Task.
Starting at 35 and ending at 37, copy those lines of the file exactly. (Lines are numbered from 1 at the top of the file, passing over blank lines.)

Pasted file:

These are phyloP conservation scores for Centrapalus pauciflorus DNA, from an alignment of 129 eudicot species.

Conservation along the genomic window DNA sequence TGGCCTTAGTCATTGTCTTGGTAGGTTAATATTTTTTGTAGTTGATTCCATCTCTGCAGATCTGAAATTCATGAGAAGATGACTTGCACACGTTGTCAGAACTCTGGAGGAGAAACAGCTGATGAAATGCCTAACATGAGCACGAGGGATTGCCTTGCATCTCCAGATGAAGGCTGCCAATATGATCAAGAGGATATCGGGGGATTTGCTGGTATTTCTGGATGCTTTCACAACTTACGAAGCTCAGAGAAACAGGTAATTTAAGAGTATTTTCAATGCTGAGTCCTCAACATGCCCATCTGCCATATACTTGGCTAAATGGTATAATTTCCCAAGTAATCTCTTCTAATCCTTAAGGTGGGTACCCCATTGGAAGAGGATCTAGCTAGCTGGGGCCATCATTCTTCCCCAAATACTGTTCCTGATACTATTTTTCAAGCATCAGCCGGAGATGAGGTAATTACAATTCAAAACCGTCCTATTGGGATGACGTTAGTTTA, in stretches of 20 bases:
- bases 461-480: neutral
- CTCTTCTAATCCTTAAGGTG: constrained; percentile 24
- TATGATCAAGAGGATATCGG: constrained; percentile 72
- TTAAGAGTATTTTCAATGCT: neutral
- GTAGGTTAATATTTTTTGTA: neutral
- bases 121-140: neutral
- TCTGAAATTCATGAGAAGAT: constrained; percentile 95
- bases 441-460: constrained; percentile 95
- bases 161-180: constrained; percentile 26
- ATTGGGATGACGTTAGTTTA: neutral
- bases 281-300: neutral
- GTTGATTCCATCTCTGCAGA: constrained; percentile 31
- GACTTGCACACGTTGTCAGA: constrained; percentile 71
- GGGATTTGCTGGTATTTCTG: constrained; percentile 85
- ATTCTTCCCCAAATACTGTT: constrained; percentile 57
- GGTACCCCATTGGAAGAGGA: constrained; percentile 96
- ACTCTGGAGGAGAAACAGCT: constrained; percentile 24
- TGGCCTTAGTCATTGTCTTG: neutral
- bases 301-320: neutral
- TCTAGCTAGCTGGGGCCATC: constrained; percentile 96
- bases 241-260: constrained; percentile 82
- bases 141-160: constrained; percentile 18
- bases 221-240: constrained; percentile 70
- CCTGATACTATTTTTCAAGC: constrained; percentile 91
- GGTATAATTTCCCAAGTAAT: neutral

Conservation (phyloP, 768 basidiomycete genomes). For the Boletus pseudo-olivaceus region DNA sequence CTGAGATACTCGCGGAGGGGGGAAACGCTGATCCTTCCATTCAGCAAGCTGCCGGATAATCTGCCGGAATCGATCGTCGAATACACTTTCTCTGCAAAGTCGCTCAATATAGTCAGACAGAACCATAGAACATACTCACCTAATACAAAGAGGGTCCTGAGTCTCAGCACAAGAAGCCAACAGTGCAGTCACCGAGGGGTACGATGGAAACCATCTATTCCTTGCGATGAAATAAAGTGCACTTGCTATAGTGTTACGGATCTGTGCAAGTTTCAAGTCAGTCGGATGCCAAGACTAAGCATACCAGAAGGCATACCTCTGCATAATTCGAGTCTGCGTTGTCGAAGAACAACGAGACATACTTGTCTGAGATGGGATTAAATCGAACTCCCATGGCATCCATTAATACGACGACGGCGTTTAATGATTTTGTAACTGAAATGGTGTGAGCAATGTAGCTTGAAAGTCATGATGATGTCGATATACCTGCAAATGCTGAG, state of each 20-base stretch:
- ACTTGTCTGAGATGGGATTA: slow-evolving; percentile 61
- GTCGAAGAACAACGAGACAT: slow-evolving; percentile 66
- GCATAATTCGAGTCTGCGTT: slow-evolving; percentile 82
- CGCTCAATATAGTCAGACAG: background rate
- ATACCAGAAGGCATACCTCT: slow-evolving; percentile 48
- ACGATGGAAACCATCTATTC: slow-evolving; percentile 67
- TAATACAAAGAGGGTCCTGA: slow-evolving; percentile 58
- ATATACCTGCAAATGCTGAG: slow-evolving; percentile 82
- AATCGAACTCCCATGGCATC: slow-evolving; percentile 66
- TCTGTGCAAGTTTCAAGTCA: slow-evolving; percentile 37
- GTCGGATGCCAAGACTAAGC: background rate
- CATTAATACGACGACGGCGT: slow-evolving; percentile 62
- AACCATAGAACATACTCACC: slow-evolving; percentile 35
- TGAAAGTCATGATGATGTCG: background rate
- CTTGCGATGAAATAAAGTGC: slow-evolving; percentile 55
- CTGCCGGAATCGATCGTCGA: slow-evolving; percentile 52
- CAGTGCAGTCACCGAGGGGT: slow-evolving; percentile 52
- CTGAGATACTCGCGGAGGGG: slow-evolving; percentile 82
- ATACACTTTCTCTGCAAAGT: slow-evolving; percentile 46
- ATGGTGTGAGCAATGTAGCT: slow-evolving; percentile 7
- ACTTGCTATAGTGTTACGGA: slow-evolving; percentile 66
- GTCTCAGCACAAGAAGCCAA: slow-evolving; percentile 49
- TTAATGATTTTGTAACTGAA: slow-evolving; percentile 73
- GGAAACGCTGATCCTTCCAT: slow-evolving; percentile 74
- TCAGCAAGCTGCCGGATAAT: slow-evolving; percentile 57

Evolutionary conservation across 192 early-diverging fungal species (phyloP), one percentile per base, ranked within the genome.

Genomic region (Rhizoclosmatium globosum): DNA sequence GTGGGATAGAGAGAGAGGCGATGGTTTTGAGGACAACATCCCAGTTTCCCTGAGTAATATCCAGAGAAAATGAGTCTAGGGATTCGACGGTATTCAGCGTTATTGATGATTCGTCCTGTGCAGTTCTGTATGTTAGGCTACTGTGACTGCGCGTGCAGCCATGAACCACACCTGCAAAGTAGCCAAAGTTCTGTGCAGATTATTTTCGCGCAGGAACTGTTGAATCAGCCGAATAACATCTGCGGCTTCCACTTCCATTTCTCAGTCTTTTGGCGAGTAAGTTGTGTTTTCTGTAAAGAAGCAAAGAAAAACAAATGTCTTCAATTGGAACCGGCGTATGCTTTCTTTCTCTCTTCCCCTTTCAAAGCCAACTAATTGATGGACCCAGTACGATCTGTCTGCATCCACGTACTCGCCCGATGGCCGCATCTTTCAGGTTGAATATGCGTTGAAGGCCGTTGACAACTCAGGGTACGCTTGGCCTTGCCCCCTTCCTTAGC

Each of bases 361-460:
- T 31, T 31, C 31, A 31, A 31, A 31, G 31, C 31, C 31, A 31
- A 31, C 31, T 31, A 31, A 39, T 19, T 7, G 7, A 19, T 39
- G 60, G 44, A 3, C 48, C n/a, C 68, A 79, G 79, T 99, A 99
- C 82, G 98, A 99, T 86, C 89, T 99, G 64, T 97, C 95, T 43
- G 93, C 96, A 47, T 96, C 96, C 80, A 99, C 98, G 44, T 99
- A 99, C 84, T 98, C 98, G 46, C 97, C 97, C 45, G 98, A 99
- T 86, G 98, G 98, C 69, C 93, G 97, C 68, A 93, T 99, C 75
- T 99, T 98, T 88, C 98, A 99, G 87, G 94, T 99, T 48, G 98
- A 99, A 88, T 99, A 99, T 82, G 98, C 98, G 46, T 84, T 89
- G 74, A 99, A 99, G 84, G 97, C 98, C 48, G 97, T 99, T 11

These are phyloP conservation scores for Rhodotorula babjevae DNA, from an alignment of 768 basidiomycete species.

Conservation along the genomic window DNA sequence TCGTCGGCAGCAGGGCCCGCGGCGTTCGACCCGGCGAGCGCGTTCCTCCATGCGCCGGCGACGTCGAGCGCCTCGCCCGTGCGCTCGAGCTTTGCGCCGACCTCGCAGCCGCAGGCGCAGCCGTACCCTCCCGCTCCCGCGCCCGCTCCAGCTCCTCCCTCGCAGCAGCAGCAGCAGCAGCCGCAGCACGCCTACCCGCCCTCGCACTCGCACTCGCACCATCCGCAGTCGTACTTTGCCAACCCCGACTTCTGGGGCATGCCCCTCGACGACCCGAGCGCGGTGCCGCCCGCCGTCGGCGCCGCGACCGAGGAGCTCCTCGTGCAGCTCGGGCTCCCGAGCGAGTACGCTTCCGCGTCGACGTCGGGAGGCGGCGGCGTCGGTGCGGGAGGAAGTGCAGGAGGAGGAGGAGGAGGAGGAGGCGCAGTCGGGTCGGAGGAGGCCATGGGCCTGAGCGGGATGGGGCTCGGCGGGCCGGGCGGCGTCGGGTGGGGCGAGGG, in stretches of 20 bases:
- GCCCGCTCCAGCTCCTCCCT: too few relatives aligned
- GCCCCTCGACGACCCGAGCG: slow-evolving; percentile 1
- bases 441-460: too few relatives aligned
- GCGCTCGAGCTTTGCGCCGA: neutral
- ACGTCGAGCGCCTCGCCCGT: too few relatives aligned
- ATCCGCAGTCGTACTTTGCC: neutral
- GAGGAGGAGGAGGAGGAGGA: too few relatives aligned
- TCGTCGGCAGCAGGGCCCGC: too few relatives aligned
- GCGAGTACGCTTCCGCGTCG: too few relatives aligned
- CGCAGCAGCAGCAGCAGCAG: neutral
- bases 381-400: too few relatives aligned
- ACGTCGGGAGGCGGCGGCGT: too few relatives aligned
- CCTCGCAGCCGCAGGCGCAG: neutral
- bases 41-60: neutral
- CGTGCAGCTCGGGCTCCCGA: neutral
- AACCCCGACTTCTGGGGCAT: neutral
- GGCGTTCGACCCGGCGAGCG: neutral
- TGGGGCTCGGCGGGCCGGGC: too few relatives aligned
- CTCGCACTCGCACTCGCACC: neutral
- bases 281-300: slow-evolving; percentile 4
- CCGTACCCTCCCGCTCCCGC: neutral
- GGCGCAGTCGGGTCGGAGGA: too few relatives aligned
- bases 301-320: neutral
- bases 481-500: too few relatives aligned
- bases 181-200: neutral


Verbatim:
- TAATACAAAGAGGGTCCTGA: slow-evolving; percentile 58
- ATATACCTGCAAATGCTGAG: slow-evolving; percentile 82
- AATCGAACTCCCATGGCATC: slow-evolving; percentile 66